Senate Democrats’ plan to extract hundreds of billions of dollars from the wealth of billionaires hit a major snag on Wednesday when Senator Joe Manchin III, Democrat of West Virginia, denounced it as divisive.
The billionaires tax, officially unveiled early Wednesday morning, may have died before the ink was dry on its 107-page text. Mr. Manchin, speaking with reporters, said, “I don’t like the connotation that we’re targeting different people.” People, he added, that “contributed to society” and “create a lot of jobs and invest a lot of money and give a lot to philanthropic pursuits.”
“It’s time that we all pull together and row together,” he said.
The proposed tax would almost certainly face court challenges, but given the blockade on more conventional tax rate increases imposed by Senator Kyrsten Sinema of Arizona, Democrats have few other options for financing their domestic agenda. Finance Committee aides expressed surprise at Mr. Manchin’s position, insisting that he had expressed at least mild support to the committee’s chairman, Senator Ron Wyden, Democrat of Oregon.
If the proposal can be enacted over Mr. Manchin’s concerns, billionaires would be taxed on the unrealized gains in the value of their liquid assets, such as stocks, bonds and cash, which can grow for years as vast capital stores that can be borrowed off to live virtually income tax free.
The tax would be levied on anyone with more than $1 billion in assets or more than $100 million in income for three consecutive years — which applies to about 700 people in the United States. Initially, the legislation would impose the capital gains tax — 23.8 percent — on the gain in value of billionaires’ tradable assets, based on the original price of those assets.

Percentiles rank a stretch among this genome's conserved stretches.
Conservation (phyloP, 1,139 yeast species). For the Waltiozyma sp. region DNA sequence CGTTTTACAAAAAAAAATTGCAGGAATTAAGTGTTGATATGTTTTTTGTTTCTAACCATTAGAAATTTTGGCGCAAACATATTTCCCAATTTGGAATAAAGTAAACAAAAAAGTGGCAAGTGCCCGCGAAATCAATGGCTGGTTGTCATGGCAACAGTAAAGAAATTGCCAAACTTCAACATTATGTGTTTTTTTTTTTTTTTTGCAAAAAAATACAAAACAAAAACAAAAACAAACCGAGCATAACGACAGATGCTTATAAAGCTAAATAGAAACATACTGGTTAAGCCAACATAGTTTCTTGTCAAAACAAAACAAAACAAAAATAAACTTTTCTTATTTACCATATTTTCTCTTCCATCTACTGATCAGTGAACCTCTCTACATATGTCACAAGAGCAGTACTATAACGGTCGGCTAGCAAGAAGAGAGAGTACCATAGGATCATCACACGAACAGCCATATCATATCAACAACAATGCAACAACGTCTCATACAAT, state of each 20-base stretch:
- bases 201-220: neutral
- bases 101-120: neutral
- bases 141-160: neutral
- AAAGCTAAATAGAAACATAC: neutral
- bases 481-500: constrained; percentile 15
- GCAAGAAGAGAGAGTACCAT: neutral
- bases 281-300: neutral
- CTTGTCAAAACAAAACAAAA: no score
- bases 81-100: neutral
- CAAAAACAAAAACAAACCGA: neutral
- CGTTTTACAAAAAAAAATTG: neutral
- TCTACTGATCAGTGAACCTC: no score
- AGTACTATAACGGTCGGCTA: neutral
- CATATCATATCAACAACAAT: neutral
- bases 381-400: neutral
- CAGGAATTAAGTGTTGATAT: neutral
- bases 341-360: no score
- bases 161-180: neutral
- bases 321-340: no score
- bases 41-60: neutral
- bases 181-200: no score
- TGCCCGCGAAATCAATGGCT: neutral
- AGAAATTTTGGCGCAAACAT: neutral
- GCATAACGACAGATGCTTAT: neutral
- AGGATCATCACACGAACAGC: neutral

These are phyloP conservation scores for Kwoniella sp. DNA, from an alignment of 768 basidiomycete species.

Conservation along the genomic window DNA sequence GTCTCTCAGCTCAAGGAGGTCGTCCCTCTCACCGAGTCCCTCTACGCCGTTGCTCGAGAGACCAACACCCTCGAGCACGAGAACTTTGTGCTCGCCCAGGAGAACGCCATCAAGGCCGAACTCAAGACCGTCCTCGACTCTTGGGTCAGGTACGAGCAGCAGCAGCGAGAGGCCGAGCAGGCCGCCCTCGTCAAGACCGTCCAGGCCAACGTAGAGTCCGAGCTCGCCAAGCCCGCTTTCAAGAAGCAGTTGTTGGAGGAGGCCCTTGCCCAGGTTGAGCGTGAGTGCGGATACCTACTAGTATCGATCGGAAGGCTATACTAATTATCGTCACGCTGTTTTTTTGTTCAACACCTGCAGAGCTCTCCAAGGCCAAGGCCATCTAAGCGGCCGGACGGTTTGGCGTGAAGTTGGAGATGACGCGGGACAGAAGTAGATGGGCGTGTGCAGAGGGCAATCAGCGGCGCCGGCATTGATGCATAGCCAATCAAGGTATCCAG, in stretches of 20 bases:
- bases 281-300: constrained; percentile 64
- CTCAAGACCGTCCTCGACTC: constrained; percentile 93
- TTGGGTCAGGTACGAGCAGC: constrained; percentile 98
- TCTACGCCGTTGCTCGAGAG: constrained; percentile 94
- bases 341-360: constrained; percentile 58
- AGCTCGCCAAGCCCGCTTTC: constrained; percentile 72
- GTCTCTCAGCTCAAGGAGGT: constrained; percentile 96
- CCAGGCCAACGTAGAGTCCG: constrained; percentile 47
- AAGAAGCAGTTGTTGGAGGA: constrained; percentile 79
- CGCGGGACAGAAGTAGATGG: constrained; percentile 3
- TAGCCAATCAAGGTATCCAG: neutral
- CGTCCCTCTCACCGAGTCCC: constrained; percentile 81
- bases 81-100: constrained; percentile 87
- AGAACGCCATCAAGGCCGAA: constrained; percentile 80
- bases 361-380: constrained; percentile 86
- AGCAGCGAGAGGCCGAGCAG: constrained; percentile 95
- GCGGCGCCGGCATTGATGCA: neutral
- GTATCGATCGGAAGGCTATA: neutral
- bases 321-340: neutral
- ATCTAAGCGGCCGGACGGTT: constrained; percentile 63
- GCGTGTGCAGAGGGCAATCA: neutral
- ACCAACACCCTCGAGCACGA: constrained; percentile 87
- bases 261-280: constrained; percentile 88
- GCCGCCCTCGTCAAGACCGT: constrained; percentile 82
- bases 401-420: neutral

For people like the Facebook founder Mark Zuckerberg, the Amazon founder Jeff Bezos and the Tesla founder Elon Musk, that hit would be enormous, since the initial value of their horde of stocks was zero. They would have five years to pay that sum.
After that, those billionaires would face an annual capital gains tax on the increase in value of their tradable assets over the course of the year.
The legislation was also drafted to allow billionaires to continue their philanthropy without any tax penalty for money given away.
Democrats say the billionaires tax could be one of the most politically popular elements of their social safety net and climate change bill, which is expected to cost at least $1.5 trillion.
But implementation could be tricky. Billionaires have avoided taxation by paying themselves very low salaries while amassing fortunes in stocks and other assets. They then borrow off those assets to finance their lifestyles, rather than selling the assets and paying capital gains taxes.
The plan already faced resistance from some House Democrats who worry that it may not be feasible and could be vulnerable to legal and constitutional challenges. The Constitution gives Congress broad powers to impose taxes, but says “direct taxes” — a term without clear definition — should be apportioned among the states so that each state’s residents pay a share equal to the share of the state’s population.
The 16th Amendment clarified that income taxes do not have to be apportioned, and proponents of the billionaires tax have been careful to portray it as a tax on income, not wealth.